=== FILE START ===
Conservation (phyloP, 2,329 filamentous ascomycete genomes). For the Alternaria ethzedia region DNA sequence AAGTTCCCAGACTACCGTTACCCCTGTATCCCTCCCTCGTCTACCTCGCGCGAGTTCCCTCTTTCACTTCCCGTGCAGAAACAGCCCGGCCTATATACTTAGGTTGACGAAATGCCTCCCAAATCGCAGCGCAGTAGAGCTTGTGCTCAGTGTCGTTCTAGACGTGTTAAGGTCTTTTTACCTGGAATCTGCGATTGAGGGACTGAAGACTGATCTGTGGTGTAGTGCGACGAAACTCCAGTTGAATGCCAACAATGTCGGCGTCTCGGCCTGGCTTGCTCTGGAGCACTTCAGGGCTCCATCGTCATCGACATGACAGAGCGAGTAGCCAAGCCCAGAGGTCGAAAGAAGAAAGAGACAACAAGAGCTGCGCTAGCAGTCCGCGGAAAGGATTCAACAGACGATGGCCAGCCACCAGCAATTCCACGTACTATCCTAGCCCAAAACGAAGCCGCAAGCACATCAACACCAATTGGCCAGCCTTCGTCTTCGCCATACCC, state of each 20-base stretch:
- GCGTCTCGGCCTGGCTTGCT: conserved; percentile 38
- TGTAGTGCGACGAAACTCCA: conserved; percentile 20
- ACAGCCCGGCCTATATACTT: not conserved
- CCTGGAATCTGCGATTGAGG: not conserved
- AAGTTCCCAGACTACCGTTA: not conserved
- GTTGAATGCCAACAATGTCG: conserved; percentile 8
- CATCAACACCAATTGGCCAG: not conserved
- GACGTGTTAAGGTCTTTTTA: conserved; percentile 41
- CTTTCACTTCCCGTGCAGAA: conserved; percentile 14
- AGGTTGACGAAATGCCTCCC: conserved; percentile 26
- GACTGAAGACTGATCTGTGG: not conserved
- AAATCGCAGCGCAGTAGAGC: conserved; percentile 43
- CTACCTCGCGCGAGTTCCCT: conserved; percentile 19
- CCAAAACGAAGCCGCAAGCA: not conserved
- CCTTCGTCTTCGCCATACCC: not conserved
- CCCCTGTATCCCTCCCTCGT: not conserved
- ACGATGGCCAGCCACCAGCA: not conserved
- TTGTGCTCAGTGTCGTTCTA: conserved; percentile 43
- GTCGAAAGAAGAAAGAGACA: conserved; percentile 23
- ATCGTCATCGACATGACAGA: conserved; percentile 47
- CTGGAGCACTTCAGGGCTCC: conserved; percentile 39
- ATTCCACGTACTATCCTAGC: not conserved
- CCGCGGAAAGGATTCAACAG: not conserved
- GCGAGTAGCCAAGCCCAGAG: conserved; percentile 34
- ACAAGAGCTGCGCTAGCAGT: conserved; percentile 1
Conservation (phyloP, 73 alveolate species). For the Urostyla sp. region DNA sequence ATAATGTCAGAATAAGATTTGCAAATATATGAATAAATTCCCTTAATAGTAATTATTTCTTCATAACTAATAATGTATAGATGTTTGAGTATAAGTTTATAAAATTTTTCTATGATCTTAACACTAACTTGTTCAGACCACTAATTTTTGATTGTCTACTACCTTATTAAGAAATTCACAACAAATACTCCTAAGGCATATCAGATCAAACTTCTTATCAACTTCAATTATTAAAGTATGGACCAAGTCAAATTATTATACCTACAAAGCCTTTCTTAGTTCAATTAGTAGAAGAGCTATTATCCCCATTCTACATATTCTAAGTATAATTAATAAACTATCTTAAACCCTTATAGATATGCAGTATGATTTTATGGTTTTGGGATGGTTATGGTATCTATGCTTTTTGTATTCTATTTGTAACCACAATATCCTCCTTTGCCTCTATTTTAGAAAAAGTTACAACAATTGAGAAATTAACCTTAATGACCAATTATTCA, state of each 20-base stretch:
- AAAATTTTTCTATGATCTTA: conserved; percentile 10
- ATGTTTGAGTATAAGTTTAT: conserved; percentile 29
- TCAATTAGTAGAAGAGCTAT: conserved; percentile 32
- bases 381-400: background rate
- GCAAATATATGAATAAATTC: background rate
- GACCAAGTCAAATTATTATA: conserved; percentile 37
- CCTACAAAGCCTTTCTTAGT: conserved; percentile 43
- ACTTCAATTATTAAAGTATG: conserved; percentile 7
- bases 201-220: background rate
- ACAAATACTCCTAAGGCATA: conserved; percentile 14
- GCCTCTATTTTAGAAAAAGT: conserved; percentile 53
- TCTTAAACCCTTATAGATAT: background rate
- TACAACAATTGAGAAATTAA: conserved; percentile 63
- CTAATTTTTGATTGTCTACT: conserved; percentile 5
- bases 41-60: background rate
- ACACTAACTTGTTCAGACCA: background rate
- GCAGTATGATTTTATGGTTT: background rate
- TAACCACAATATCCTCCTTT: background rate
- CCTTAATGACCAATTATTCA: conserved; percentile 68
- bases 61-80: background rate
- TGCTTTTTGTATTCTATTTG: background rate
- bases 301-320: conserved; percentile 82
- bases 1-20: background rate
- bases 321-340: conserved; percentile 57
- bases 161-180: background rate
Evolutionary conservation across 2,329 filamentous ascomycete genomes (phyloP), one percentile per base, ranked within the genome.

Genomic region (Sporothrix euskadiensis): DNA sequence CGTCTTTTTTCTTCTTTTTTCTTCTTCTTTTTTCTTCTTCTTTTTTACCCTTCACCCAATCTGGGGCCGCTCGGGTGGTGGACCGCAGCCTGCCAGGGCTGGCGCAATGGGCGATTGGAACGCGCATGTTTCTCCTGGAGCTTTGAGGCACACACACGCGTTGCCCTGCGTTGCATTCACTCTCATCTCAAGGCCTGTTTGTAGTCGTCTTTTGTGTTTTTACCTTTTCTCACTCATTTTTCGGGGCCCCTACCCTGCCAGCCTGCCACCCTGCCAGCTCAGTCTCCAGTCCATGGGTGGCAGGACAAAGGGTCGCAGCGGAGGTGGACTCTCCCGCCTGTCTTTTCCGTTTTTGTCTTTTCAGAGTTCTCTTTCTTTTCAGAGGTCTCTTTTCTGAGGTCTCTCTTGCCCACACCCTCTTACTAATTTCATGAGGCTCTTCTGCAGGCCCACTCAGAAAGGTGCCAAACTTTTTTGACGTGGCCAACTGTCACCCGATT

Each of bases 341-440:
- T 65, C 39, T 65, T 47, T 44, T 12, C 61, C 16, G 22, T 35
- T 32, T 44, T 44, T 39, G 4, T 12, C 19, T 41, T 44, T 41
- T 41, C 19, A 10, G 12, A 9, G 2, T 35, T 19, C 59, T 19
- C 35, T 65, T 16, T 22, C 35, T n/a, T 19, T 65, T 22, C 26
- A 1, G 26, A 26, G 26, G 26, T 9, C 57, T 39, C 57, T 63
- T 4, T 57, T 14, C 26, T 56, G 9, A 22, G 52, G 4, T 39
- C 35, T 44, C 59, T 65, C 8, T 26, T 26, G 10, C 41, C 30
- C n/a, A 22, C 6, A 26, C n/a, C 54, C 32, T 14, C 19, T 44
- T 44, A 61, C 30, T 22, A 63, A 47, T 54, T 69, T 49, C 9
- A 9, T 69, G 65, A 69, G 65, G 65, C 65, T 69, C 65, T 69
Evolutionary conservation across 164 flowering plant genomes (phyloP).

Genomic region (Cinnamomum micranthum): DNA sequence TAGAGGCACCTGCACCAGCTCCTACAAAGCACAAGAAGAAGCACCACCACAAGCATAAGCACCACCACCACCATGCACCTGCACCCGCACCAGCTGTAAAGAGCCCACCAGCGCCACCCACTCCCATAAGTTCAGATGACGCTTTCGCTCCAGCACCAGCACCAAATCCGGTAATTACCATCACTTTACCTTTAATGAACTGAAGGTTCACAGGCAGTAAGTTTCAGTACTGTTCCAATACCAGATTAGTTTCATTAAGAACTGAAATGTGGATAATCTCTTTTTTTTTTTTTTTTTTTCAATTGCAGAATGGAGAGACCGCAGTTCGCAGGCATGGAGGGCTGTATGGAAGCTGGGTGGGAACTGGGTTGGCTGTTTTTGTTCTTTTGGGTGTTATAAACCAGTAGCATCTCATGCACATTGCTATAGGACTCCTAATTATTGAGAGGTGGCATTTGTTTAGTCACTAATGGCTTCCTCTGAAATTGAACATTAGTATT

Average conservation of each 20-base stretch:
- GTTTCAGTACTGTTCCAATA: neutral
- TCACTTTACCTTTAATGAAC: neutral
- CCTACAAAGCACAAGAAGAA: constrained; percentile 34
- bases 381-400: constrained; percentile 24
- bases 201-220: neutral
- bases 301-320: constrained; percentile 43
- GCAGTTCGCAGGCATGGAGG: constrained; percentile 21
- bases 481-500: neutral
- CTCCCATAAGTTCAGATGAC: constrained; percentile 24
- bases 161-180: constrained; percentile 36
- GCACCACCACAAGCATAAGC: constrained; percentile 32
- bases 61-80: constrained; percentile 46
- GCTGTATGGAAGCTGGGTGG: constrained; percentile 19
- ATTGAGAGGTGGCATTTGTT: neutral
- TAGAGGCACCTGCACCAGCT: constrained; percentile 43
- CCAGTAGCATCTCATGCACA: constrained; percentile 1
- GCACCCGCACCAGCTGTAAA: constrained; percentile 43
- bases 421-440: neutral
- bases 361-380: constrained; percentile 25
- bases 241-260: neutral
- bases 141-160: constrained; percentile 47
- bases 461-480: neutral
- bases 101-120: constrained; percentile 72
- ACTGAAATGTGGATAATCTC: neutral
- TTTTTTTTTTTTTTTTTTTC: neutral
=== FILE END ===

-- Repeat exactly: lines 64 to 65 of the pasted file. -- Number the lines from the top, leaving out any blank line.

- T 44, A 61, C 30, T 22, A 63, A 47, T 54, T 69, T 49, C 9
- A 9, T 69, G 65, A 69, G 65, G 65, C 65, T 69, C 65, T 69